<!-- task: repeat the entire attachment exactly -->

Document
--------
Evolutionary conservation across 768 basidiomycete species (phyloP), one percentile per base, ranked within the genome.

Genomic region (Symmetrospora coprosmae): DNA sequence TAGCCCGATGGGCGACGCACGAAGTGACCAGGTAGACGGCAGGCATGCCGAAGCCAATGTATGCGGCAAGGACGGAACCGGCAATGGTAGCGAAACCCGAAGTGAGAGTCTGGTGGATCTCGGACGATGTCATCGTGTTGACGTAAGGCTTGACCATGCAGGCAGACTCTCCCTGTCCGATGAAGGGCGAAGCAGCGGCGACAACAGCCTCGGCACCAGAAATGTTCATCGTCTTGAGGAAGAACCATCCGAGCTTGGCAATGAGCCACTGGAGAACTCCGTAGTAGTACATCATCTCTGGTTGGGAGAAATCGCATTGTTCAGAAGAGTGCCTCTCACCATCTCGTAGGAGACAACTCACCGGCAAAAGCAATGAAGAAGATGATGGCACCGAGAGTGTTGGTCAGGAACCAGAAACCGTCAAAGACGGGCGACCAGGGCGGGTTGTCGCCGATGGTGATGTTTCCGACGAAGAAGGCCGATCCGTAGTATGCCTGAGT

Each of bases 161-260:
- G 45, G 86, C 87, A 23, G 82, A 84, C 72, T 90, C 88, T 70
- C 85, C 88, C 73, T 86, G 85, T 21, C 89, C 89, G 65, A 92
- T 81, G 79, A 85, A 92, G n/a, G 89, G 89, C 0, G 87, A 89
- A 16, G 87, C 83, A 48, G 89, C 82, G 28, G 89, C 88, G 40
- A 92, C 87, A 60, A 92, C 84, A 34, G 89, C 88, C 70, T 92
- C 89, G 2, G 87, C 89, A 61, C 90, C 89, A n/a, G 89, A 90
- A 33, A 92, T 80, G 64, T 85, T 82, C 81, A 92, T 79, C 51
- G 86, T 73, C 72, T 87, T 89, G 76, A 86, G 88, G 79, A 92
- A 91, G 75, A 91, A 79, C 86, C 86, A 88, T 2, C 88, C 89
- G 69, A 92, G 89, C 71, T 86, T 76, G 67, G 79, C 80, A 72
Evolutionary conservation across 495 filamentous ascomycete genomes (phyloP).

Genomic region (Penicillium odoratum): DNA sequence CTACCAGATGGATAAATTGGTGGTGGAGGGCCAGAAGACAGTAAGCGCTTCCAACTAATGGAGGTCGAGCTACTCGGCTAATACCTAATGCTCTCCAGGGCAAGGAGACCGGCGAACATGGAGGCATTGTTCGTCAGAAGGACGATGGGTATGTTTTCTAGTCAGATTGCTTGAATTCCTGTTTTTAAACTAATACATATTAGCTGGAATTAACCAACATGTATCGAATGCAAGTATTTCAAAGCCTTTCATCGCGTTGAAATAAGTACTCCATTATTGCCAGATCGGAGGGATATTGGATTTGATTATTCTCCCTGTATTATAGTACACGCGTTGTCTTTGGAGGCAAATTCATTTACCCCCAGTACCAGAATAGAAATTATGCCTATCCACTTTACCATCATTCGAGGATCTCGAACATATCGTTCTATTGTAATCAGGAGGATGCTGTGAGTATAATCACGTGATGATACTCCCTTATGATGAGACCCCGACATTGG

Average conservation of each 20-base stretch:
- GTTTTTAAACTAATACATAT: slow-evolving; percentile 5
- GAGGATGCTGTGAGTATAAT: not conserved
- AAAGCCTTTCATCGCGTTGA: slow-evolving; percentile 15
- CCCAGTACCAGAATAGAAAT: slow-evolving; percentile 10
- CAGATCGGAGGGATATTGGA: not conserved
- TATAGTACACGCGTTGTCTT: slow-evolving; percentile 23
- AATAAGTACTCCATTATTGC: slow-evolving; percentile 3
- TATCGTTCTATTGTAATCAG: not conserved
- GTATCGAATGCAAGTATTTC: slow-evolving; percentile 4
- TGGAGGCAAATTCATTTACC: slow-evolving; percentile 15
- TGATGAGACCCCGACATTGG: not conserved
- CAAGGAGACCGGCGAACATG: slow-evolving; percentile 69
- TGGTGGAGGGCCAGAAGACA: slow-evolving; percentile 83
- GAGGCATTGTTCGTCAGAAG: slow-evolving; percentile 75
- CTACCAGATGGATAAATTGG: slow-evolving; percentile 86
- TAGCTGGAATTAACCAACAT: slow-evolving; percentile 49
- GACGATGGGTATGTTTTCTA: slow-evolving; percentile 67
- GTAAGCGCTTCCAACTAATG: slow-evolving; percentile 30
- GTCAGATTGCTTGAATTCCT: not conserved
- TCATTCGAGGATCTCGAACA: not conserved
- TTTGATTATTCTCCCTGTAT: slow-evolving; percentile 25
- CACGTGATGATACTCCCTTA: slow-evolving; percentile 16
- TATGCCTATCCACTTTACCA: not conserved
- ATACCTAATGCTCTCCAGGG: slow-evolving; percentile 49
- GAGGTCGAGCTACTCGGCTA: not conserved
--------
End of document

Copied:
Evolutionary conservation across 768 basidiomycete species (phyloP), one percentile per base, ranked within the genome.

Genomic region (Symmetrospora coprosmae): DNA sequence TAGCCCGATGGGCGACGCACGAAGTGACCAGGTAGACGGCAGGCATGCCGAAGCCAATGTATGCGGCAAGGACGGAACCGGCAATGGTAGCGAAACCCGAAGTGAGAGTCTGGTGGATCTCGGACGATGTCATCGTGTTGACGTAAGGCTTGACCATGCAGGCAGACTCTCCCTGTCCGATGAAGGGCGAAGCAGCGGCGACAACAGCCTCGGCACCAGAAATGTTCATCGTCTTGAGGAAGAACCATCCGAGCTTGGCAATGAGCCACTGGAGAACTCCGTAGTAGTACATCATCTCTGGTTGGGAGAAATCGCATTGTTCAGAAGAGTGCCTCTCACCATCTCGTAGGAGACAACTCACCGGCAAAAGCAATGAAGAAGATGATGGCACCGAGAGTGTTGGTCAGGAACCAGAAACCGTCAAAGACGGGCGACCAGGGCGGGTTGTCGCCGATGGTGATGTTTCCGACGAAGAAGGCCGATCCGTAGTATGCCTGAGT

Each of bases 161-260:
- G 45, G 86, C 87, A 23, G 82, A 84, C 72, T 90, C 88, T 70
- C 85, C 88, C 73, T 86, G 85, T 21, C 89, C 89, G 65, A 92
- T 81, G 79, A 85, A 92, G n/a, G 89, G 89, C 0, G 87, A 89
- A 16, G 87, C 83, A 48, G 89, C 82, G 28, G 89, C 88, G 40
- A 92, C 87, A 60, A 92, C 84, A 34, G 89, C 88, C 70, T 92
- C 89, G 2, G 87, C 89, A 61, C 90, C 89, A n/a, G 89, A 90
- A 33, A 92, T 80, G 64, T 85, T 82, C 81, A 92, T 79, C 51
- G 86, T 73, C 72, T 87, T 89, G 76, A 86, G 88, G 79, A 92
- A 91, G 75, A 91, A 79, C 86, C 86, A 88, T 2, C 88, C 89
- G 69, A 92, G 89, C 71, T 86, T 76, G 67, G 79, C 80, A 72
Evolutionary conservation across 495 filamentous ascomycete genomes (phyloP).

Genomic region (Penicillium odoratum): DNA sequence CTACCAGATGGATAAATTGGTGGTGGAGGGCCAGAAGACAGTAAGCGCTTCCAACTAATGGAGGTCGAGCTACTCGGCTAATACCTAATGCTCTCCAGGGCAAGGAGACCGGCGAACATGGAGGCATTGTTCGTCAGAAGGACGATGGGTATGTTTTCTAGTCAGATTGCTTGAATTCCTGTTTTTAAACTAATACATATTAGCTGGAATTAACCAACATGTATCGAATGCAAGTATTTCAAAGCCTTTCATCGCGTTGAAATAAGTACTCCATTATTGCCAGATCGGAGGGATATTGGATTTGATTATTCTCCCTGTATTATAGTACACGCGTTGTCTTTGGAGGCAAATTCATTTACCCCCAGTACCAGAATAGAAATTATGCCTATCCACTTTACCATCATTCGAGGATCTCGAACATATCGTTCTATTGTAATCAGGAGGATGCTGTGAGTATAATCACGTGATGATACTCCCTTATGATGAGACCCCGACATTGG

Average conservation of each 20-base stretch:
- GTTTTTAAACTAATACATAT: slow-evolving; percentile 5
- GAGGATGCTGTGAGTATAAT: not conserved
- AAAGCCTTTCATCGCGTTGA: slow-evolving; percentile 15
- CCCAGTACCAGAATAGAAAT: slow-evolving; percentile 10
- CAGATCGGAGGGATATTGGA: not conserved
- TATAGTACACGCGTTGTCTT: slow-evolving; percentile 23
- AATAAGTACTCCATTATTGC: slow-evolving; percentile 3
- TATCGTTCTATTGTAATCAG: not conserved
- GTATCGAATGCAAGTATTTC: slow-evolving; percentile 4
- TGGAGGCAAATTCATTTACC: slow-evolving; percentile 15
- TGATGAGACCCCGACATTGG: not conserved
- CAAGGAGACCGGCGAACATG: slow-evolving; percentile 69
- TGGTGGAGGGCCAGAAGACA: slow-evolving; percentile 83
- GAGGCATTGTTCGTCAGAAG: slow-evolving; percentile 75
- CTACCAGATGGATAAATTGG: slow-evolving; percentile 86
- TAGCTGGAATTAACCAACAT: slow-evolving; percentile 49
- GACGATGGGTATGTTTTCTA: slow-evolving; percentile 67
- GTAAGCGCTTCCAACTAATG: slow-evolving; percentile 30
- GTCAGATTGCTTGAATTCCT: not conserved
- TCATTCGAGGATCTCGAACA: not conserved
- TTTGATTATTCTCCCTGTAT: slow-evolving; percentile 25
- CACGTGATGATACTCCCTTA: slow-evolving; percentile 16
- TATGCCTATCCACTTTACCA: not conserved
- ATACCTAATGCTCTCCAGGG: slow-evolving; percentile 49
- GAGGTCGAGCTACTCGGCTA: not conserved